Sixty two year old African-American Daayiee Abdullah is Imam of a mosque in Washington DC in America. He is a law graduate. And he is a homosexual. He does not hesitate to admit it.

Nur Warsame, Imam in Melbourne, was an immensely respected man in Australia’s Islamic community, till he declared that he was gay. Married and father of a young daughter, he had long kept it a secret till he could do it no more.

In 1990s, Muhsin Hendricks, Imam of a Cape Town mosque in South Africa had dared to declare himself homosexual. He didn’t stop there. In 1996 he established The Inner Circle to deal with the issues surrounding sexuality in Muslim theology. It has emerged as one of the longest standing, largest and most influential human rights organization in the world that deals with Islam, gender and sexual diversity from an Islamic theological perspective.

Attitude towards same-sex sexual relationships in an otherwise strictly conservative Muslim society is slowly but very surely changing and these are the clear sign of it.

When he was a teenager in Algeria, Ludovic-Mohamed Zahed, now an Imam in Paris, became so depressed about what then appeared to him as a contradiction between his sexuality and faith that he left Islam. Years later, armed with more information, he returned to the faith.

“Today in France, gay teenagers are almost 15 times more likely than those who are straight to kill themselves because of their sexual orientation,” he wrote in The Guardian, explaining why he started a gay-friendly mosque in Paris.

El-Farouk Khaki, Imam in a Toronto mosque, started Salaam Canada in 1993 which became the first support group for LGBT Muslims in the country. Salaam Canada gives people alternative information to the traditional, and generally homophobic, perspective.

The El-Tawhid Juma Circle, which is a gender-equal and LGBTQ affirming space for Friday prayers, was created in 2009, and Khaki has been one of the imams at their local mosque in Toronto. “Why would God create gay men to be second-class citizens? Why did he create them only to have them condemned?” he asked when interviewed by The Star.

Germany’s Rahal Eks once led Sufi evenings on Thursdays in Morocco, Spain, and Germany. Like his teachers, who are from three different schools of Sufism, he never saw a conflict between sexuality and Islam. “I was very lucky by having encountered some Sufi teachers, whose ideas about Islam and homosexuality were rather progressive and accepting, who explained things to me in a different light than the average fossilized Mullah,” he wrote.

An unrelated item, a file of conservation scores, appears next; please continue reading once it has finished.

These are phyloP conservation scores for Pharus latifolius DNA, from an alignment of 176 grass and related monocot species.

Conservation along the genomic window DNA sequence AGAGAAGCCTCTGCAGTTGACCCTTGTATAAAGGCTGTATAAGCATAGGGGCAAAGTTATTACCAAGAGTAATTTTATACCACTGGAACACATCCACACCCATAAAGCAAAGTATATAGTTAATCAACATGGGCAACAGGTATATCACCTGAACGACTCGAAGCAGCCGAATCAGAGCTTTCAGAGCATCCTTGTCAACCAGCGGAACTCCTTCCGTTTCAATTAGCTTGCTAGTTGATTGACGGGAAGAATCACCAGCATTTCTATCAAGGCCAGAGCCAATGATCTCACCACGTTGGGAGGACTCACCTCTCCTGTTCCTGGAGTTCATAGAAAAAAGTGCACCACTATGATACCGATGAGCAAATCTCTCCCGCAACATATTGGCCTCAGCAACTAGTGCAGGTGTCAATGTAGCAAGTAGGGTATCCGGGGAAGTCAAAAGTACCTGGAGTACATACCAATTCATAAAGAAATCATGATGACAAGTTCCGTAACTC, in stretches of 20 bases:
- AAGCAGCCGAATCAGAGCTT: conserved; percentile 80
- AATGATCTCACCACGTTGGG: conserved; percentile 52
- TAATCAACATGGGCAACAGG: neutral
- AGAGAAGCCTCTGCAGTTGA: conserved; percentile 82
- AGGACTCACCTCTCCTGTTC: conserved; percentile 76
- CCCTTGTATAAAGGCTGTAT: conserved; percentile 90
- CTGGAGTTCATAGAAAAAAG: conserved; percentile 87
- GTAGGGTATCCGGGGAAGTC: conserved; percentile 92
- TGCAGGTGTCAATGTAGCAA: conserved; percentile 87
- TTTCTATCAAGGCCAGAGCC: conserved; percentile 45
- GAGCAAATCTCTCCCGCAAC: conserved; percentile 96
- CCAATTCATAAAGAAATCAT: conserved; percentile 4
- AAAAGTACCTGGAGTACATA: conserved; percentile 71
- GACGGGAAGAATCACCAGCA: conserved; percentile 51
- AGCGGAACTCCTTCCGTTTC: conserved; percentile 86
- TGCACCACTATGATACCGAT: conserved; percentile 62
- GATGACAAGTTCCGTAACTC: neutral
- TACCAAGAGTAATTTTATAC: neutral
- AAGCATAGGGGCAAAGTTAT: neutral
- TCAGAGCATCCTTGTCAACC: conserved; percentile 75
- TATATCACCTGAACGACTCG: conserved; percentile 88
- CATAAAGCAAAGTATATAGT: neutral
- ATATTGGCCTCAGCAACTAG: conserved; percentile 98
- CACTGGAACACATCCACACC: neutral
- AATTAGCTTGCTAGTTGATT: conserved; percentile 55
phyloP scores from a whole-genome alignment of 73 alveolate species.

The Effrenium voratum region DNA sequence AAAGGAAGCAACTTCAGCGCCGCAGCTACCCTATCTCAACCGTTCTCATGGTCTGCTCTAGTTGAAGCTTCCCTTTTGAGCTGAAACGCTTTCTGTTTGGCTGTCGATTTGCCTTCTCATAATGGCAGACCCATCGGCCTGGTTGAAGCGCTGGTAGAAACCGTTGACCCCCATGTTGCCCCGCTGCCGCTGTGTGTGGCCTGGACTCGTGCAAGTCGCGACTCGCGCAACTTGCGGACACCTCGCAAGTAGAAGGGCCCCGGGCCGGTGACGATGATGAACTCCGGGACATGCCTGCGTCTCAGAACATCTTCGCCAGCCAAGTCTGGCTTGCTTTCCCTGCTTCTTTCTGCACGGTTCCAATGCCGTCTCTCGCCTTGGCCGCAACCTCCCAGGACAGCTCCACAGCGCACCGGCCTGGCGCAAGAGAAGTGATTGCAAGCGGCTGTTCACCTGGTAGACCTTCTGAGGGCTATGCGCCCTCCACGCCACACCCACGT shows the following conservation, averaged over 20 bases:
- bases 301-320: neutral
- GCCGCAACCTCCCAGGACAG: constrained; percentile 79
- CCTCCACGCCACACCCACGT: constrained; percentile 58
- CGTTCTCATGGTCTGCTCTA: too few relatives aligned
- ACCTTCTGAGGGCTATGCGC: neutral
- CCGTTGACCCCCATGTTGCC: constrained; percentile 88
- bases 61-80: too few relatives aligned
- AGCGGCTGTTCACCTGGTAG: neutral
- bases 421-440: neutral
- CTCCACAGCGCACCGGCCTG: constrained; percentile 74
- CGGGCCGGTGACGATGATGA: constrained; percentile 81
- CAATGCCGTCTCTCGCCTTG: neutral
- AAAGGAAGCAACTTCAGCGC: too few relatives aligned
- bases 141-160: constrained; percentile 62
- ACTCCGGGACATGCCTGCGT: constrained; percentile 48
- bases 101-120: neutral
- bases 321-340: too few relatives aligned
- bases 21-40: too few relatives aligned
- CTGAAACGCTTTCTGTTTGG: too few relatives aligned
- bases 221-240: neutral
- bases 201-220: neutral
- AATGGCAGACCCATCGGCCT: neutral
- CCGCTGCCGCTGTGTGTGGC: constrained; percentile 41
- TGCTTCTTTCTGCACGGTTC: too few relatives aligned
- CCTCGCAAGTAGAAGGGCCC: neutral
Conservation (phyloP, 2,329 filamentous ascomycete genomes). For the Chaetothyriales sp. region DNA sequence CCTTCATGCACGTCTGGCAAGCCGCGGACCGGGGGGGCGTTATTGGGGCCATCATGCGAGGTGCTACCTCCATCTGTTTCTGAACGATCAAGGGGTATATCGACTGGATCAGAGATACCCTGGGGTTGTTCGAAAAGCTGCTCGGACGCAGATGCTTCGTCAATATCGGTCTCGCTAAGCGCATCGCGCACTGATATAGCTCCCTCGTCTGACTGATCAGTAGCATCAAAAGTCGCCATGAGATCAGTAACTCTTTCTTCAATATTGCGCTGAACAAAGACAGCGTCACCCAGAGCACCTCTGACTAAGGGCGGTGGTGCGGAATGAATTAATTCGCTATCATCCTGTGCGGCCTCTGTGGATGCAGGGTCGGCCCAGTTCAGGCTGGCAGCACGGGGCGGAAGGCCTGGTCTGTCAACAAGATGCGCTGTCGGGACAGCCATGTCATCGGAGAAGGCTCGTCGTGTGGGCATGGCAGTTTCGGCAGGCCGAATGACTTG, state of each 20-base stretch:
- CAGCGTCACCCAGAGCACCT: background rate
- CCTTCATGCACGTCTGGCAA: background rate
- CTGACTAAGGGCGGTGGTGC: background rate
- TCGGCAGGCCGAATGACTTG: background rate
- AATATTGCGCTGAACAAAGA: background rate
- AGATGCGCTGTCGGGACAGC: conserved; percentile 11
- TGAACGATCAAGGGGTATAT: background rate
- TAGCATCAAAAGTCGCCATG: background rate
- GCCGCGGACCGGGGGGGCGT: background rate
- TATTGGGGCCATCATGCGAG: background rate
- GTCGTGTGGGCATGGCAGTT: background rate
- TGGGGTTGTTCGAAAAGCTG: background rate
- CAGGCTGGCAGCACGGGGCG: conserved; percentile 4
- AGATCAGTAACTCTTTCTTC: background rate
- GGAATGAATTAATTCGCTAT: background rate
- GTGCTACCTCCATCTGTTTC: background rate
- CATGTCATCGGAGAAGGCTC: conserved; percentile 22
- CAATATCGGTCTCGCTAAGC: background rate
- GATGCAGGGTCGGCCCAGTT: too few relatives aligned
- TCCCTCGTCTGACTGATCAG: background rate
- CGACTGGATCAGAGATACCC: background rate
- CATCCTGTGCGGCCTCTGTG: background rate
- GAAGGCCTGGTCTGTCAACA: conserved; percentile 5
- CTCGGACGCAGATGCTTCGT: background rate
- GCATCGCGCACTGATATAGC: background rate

In 1998 a group of LGBT Muslims in London started Imaan, a support group for individuals and families seeking to reconcile sexuality with faith. The group says their founding happened to “coincide with a coming-of-age of a particular generation of gay people from Muslim backgrounds born in this country that had witnessed the growth of a gay culture in England.”   

In 2007, Ani Zonneveld and Pamela Taylor in the USA started a non-profit organization for protection and inclusion of LGBT people in the Muslim community. In 2011 Imam Daayiee Abdullah became its Director and the organization now has chapters in Australia, Canada, France, Malaysia, and South Africa.

 Abdullah believes there is nothing in the Quran that says anything against homosexuality. On the contrary, Quran talks about men who have no desire for women and about non-reproducing women. In Sura 24, verses 31 and 32 say “marry the unmarried among you” even if they are “among male and female slaves”. The Quran does not suggest gender for marriage, Abdullah believes.

LGBT groups among Muslims are coming up not only in the West but also in the Arab world.  In 2002 a group of Palestinian women formed Aswat (“Voices”) which was later joined by another Palestinian group, al-Qaws (“The Rainbow”). Both of those are based in Israel but have connections in the Palestinian territories. Around 2004 a group of Lebanese activists established Helem – the first LGBT organization to function openly in an Arab country.

There are also Arab LGBT websites and blogs. My Kali, a Jordanian magazine which aims “to address homophobia and transphobia and empower the youth to defy mainstream gender binaries in the Arab world” is being published regularly since 2007.

Homosexuality is legal in 20 Muslim countries such as Iraq, Albania, Bahrain, Bosnia, Chad, Lebanon, Turkey and most parts of Indonesia. In Kuwait, Turkmenistan and Uzbekistan, homosexual relations between females are legal but between men it is illegal.

However, homosexual activity still carries death penalty in Saudi Arabia, UAE, Afghanistan, Iran, Nigeria, Brunei, Mauritania, Sudan and Yemen. In some other Muslim countries such as Algeria, Maldives, Malaysia,  Quatar, Somalia and Syria it is illegal.